Cristiano Ronaldo, like so many other footballers during the 2013 summer transfer window, is unsure about his future at his current club.
After a season at Real Madrid that included 57 goals across different club competitions, a deep run in the Champions League draw and a second-place finish behind Barcelona in the La Liga table, Los Blancos are at a crossroads with one of the top two players on the planet right now.
As Ben Hayward and Alberto Pinero reported on Tuesday, Ronaldo is reportedly deep in contract negotiations with Madrid to become the richest soccer player on the planet—an extension that will come close to €155 million over the lifetime of the deal.
With Manchester United, AS Monaco and Paris Saint-Germain all closing hard on the Portuguese star, and rumors about a potential exit—like one chronicled here by Jamie Sanderson of Metro—running rampant, Madrid faces a club-changing decision with respect to their brightest star.
Although the salary number is in fact high, Ronaldo is no-doubt deserving of the high-dollar contract to continue his career with Los Blancos well after his current contract expires in 2015.
As noted above, his future is anything but certain.
Former manager Jose Mourinho returned home to Chelsea during the transfer window already, and the biggest name associated with a potential move is that of the Red Devils—Ronaldo's previous stop on his club career tour.
He netted 18 goals in 31 Premier League matches for United back in 2009, and then moved to Real Madrid on a lucrative transfer that summer to become one of the highest-paid players in the game. His time at the Bernabeu has been anything but unproductive—he's scored 201 goals in just 199 matches for his current club.
But Mourinho's EPL exit and the possibility of filling the star void in the middle of the Red Devil lineup, look like possibilities that would be hard to ignore as an athlete, considering that is where the 28-year-old made a name for himself earlier in his career.
Sanderson reported on it above—Ronaldo is unsure of his Los Blancos future.
CNN's Tancredi Palmeri is also unsure of what's to follow in the days to come:
Ancelotti, of course, is referring to former PSG boss Carlo, who captained his club to a first-place finish in the Ligue 1 table this year. The former Italian footballer might be coming to take over the sidelines that Mourinho abandoned to return to Chelsea.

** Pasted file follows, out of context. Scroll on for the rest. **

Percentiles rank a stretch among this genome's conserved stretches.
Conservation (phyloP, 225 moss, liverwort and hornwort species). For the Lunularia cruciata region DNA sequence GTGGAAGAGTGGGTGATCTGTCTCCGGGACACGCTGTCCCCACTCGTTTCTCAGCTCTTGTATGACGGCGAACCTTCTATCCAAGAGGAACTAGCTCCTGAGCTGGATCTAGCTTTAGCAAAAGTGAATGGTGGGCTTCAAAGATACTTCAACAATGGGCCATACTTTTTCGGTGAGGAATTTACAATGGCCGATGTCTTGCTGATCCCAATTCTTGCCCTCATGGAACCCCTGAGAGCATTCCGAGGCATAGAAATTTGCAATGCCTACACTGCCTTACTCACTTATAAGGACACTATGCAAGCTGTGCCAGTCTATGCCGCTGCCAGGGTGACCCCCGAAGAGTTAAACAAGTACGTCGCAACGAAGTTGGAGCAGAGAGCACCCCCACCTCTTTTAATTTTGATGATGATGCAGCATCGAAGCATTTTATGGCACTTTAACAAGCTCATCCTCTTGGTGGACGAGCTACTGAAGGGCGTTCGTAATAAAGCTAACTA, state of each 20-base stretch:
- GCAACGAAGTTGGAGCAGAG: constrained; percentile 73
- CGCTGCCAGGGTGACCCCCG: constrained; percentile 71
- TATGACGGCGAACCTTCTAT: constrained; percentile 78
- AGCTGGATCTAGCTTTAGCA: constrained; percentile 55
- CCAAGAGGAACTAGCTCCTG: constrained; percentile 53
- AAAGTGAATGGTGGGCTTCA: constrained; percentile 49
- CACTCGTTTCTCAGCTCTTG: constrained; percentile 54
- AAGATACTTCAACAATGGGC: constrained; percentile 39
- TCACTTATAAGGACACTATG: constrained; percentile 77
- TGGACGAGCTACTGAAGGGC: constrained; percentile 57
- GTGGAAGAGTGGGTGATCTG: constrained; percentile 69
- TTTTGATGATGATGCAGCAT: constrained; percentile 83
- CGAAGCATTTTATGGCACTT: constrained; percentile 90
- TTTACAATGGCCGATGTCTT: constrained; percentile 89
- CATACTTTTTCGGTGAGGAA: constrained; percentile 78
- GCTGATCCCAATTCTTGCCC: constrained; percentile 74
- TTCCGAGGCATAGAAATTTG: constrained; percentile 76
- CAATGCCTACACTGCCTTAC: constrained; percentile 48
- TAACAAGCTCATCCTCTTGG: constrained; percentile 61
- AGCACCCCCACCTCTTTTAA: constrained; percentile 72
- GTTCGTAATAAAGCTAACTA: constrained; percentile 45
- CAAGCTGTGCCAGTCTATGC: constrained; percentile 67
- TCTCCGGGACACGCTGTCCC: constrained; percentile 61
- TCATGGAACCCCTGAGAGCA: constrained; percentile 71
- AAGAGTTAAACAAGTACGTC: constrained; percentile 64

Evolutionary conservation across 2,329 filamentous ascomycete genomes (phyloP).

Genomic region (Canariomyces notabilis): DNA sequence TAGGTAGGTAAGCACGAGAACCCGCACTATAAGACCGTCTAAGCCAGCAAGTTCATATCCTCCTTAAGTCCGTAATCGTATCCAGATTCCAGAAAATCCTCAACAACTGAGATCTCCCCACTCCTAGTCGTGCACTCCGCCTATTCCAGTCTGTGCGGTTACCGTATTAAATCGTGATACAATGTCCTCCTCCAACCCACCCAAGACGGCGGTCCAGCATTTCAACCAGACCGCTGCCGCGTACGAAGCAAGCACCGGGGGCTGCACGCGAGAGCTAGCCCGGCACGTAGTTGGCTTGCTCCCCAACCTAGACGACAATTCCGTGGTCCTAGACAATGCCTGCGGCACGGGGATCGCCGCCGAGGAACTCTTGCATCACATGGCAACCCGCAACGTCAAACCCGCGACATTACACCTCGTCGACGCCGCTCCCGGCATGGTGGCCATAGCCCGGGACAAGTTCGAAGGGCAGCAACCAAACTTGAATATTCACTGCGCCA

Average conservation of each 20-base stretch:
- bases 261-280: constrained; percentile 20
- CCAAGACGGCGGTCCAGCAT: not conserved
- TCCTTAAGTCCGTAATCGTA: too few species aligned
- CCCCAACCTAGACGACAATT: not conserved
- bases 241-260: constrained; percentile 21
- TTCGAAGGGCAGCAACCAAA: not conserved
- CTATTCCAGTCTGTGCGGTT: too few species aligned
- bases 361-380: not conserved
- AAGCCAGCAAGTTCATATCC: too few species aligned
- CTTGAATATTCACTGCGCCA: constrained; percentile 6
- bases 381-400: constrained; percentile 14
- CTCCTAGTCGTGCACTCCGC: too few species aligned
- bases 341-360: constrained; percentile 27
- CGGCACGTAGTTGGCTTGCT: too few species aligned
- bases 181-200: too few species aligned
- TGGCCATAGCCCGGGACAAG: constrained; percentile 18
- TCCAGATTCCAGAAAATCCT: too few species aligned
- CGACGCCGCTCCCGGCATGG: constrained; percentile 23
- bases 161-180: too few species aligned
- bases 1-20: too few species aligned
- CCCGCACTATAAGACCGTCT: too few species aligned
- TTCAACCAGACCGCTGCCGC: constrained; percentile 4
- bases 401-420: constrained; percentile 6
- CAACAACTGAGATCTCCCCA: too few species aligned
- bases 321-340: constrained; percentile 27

While new leadership is a factor in the Ronaldo decision to either request a transfer or sign a new deal with the club, another factor has also emerged in recent weeks that makes this reported extension agreement that much more crucial to Madrid.
Ian Herbert and Pete Jensen of The Independent have reported that Ronaldo is quietly being urged to complete the next 18 months of his contract and then become completely unattached from Madrid, freeing up a new club to avoid the dreaded transfer fee that will be the driving force behind any Madrid interest in such a move.
Neil Custis of The Sun reported back in early June that United was stepping up their offer for Ronaldo to £65 million, an offer that still wouldn't persuade Los Blancos to sign on the dotted line without a fight for their star player.
Without an extension, though, it would be prudent to think about the repercussions of the reality Madrid would face in knowing he was leaving for nothing. That disappointment might be enough to lead to transfer anyway.
Of course, Ronaldo himself has done nothing to impress or assuage Madrid fans. This cryptic tweet last week, for instance, is the embodiment of the roller coaster ride at Bernabeu when it comes to his future:
The issue here is not the reported interest of other clubs, I'm sure there's interest in Lionel Messi, too. But like we've seen with Luis Suarez at Liverpool and Gareth Bale at Tottenham, if the idea of a transfer doesn't get shot down right away, there's weight to the rumor.
And there's weight to the idea that the player has interest in a move.
By offering Ronaldo a lucrative contract extension, Los Blancos can assure that their lone star will be in uniform when La Liga play begins next year. Currently playing for Portugal in World Cup qualifying, Madrid needs Ronaldo to go toe to toe with Messi and Neymar next year, too.
Although the number is high and it might limit a potential move for a second-fiddle star alongside the unquestioned current one, securing one of the best goal-scorers on the planet can't be taken lightly when this kind of interest continues to soar across different countries.
Hopefully, for the sake of his Portuguese teammates, Ronaldo is focusing on getting his national team into the 2014 World Cup. On the side, though, Madrid making sure he's focused on a long-term future at Santiago Bernabeu is the best move this club can make during the transfer window.
Even if the price is high, Ronaldo has been nothing but stellar in his first few years with Real Madrid, and the club can't afford to hedge its future on the idea that new management and a big transfer fee will help replace what he brings to the pitch.
Now the world will await to see if we'll see Messi versus Ronaldo each year in La Liga play, or once in a blue moon in European competition.